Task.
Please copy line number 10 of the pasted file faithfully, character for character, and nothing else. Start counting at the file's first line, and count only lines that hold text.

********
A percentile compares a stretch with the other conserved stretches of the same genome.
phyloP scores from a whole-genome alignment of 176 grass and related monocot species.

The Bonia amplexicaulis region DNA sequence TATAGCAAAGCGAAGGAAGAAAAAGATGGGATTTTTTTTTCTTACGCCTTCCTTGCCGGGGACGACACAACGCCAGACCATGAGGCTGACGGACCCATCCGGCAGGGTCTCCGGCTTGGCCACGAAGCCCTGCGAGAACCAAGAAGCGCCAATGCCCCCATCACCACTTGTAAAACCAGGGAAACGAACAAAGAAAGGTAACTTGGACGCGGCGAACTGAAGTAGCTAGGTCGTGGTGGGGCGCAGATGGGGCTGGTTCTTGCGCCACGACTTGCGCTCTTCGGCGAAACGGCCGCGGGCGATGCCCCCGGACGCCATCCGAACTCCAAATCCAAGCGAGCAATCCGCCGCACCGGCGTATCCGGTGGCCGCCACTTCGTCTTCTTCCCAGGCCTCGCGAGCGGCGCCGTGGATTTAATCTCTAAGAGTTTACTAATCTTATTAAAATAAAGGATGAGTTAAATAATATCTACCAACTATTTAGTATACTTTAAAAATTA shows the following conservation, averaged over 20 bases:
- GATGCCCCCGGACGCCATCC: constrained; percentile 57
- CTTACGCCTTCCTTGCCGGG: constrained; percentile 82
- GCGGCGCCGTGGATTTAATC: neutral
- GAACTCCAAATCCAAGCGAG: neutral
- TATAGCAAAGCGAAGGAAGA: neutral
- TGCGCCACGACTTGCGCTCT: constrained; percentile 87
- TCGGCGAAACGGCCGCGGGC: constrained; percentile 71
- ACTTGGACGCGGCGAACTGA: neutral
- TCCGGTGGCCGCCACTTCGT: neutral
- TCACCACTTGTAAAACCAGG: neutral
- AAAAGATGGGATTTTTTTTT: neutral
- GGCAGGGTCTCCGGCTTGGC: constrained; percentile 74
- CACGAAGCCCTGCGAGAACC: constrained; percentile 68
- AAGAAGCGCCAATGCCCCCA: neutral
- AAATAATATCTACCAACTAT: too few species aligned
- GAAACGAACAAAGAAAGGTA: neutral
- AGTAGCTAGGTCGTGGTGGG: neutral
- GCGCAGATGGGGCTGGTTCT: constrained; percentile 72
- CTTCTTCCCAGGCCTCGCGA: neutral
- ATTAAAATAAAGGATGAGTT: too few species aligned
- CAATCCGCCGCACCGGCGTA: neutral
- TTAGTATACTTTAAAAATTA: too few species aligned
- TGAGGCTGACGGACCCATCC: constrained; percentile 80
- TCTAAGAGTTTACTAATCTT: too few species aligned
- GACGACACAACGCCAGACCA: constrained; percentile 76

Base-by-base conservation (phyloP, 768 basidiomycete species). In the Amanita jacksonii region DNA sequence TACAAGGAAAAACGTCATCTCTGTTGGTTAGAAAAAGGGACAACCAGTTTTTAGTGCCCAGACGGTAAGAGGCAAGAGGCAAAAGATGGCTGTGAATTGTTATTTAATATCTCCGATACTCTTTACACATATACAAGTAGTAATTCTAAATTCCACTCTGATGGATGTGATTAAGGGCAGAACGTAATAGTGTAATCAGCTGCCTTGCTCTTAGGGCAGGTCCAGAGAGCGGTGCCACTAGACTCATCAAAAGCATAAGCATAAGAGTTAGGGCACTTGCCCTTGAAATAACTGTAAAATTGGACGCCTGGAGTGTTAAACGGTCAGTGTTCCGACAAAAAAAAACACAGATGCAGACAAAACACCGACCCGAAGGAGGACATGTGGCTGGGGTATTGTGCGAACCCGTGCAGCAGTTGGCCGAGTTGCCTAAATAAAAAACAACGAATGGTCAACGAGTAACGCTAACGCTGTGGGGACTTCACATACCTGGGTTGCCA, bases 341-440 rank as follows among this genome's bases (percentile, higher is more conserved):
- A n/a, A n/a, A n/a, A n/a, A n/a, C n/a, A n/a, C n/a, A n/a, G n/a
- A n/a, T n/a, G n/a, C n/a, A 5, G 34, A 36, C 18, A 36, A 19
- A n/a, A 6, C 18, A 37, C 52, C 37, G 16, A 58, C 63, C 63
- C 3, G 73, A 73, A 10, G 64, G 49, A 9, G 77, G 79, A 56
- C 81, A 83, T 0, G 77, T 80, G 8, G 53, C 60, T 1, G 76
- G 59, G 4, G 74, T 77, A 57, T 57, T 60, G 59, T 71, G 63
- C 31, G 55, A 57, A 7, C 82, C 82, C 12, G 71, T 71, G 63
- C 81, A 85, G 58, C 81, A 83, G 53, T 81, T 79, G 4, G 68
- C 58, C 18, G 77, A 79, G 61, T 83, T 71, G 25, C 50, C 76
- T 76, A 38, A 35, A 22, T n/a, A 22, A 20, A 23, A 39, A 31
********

- TCGGCGAAACGGCCGCGGGC: constrained; percentile 71